If your Instagram feed hasn't been inundated with images of Sophia Amoruso's book, #GIRLBOSS, then we are definitely following different people. I've seen it pictured next to countless pools, boarding passes, and even on a lounge chair or two. Some day, when I have finally finished Wonder Weeks and Healthy Sleep Habits, Happy Child (page turners, let me tell you) I do plan to read it. In the meantime, though, I've been pondering the idea of raising a #GirlBoss, because that is in fact my goal. I want to raise a confident, independent girl who will grow up with the ability to be a CEO or creative entrepreneur or anything else her heart desires.
Since we brought this little lady home from the hospital over three months ago, she's been giving us small clues that she might be quite the strong-willed, independent gal. Exhibit A: She pretty much insisted on sleeping in her crib in her own room from the moment we brought her home. So long sweet bassinet. There's also the face she makes when she finally drifts off to sleep after protesting a nap. It says "I may be asleep, but it's on my own terms."
Last weekend we were at the Farmer's Market eating our Sunday breakfast burritos when I overheard a girl (probably 6 or 7) behind me begging her dad for kettle corn. He had already said no a couple of times, but she continued to reason with him that she had finished her entire breakfast and that she was able to get some once before so why was today any different? I was torn. Ideally our kids accept our yes or no at face value and that's that, right? No whining. No begging. No repeating of the same question over and over. But as an adult we want them to keep striving for what they want. We've all been told in our adult life, "Don't take no for an answer!". So how, then, do I raise a sweet little girl who will graciously accept that we aren't having kettle corn after breakfast burritos on Sunday and a girl who will move off to New York some day, start her own company and become a total #GirlBoss?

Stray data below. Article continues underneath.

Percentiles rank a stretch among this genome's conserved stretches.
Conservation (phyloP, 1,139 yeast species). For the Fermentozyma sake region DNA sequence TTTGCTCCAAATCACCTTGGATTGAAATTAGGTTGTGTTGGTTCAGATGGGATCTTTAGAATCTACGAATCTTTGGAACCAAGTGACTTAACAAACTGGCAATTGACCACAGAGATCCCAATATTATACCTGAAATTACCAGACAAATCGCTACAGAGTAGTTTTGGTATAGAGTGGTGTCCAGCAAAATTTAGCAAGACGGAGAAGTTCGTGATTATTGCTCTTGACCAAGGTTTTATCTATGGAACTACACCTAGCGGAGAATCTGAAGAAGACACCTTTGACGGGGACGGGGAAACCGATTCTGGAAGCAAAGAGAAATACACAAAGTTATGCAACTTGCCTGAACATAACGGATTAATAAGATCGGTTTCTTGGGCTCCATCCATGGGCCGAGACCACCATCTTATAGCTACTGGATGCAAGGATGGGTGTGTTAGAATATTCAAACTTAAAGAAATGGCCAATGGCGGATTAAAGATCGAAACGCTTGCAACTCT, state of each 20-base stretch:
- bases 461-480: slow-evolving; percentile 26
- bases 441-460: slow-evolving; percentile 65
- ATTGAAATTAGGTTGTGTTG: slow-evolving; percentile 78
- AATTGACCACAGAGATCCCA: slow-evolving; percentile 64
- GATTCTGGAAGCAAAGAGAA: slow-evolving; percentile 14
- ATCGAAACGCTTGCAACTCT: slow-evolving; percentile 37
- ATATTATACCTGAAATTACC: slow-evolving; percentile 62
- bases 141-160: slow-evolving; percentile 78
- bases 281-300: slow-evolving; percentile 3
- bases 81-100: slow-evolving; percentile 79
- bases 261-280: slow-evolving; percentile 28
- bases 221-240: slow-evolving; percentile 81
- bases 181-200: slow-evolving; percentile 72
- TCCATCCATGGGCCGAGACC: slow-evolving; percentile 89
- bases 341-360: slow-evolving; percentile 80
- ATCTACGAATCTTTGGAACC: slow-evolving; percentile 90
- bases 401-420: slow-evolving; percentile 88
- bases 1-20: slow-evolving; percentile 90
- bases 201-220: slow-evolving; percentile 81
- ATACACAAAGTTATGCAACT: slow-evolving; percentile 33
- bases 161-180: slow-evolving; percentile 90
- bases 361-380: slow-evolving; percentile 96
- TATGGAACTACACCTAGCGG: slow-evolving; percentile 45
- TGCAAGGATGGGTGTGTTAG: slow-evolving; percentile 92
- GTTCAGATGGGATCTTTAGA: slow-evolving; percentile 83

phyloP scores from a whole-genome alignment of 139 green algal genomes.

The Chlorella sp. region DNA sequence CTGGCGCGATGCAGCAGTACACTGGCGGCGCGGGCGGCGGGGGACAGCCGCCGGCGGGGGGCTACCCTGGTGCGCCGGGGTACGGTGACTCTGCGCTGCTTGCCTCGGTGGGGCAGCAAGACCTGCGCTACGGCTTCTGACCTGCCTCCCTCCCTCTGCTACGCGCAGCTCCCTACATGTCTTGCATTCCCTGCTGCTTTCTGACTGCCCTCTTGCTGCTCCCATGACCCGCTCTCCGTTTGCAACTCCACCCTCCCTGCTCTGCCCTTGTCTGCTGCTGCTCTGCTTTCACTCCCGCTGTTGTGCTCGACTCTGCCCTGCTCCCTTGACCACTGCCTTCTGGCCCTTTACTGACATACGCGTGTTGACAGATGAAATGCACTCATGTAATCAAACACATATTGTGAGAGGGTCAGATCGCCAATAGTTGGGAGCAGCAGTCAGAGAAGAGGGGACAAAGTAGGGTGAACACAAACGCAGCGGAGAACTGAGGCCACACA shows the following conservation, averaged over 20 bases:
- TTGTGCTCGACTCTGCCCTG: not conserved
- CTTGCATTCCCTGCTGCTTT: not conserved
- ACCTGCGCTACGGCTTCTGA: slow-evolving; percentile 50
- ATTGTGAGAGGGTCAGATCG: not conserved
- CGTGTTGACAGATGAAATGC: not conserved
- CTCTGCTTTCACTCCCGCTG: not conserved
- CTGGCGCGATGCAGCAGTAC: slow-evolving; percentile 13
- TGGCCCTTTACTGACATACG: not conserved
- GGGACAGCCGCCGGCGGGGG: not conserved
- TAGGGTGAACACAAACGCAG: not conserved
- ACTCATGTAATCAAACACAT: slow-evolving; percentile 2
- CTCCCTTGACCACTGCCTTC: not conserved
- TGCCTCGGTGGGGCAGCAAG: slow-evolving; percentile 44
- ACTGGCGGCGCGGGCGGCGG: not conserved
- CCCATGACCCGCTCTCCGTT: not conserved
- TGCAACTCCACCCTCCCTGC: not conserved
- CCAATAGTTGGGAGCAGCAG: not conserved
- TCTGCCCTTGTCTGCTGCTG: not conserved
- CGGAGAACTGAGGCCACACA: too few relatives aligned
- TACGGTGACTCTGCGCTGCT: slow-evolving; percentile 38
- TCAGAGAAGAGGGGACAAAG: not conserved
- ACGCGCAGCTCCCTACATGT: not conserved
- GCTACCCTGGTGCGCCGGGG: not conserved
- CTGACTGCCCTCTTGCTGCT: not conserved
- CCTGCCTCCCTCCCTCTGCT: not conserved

Forbes Magazine suggests the way to raising confident girls is to minimize the princesses and sign her up for sports. More soccer, less Cinderella. I resonated with PBS when they encourage parents to let daughters make constructive choices about their own life, whether it's choosing her clothes or after-school activities. Making their own choices from a young age builds their confidence. Even the Today show has tips for raising confident, assertive girls. I would love to know, though, any moms out there have any advice? Is Sheryl Sandberg's mom out there somewhere? Who raised Marissa Mayer? If you're reading this, please weigh in!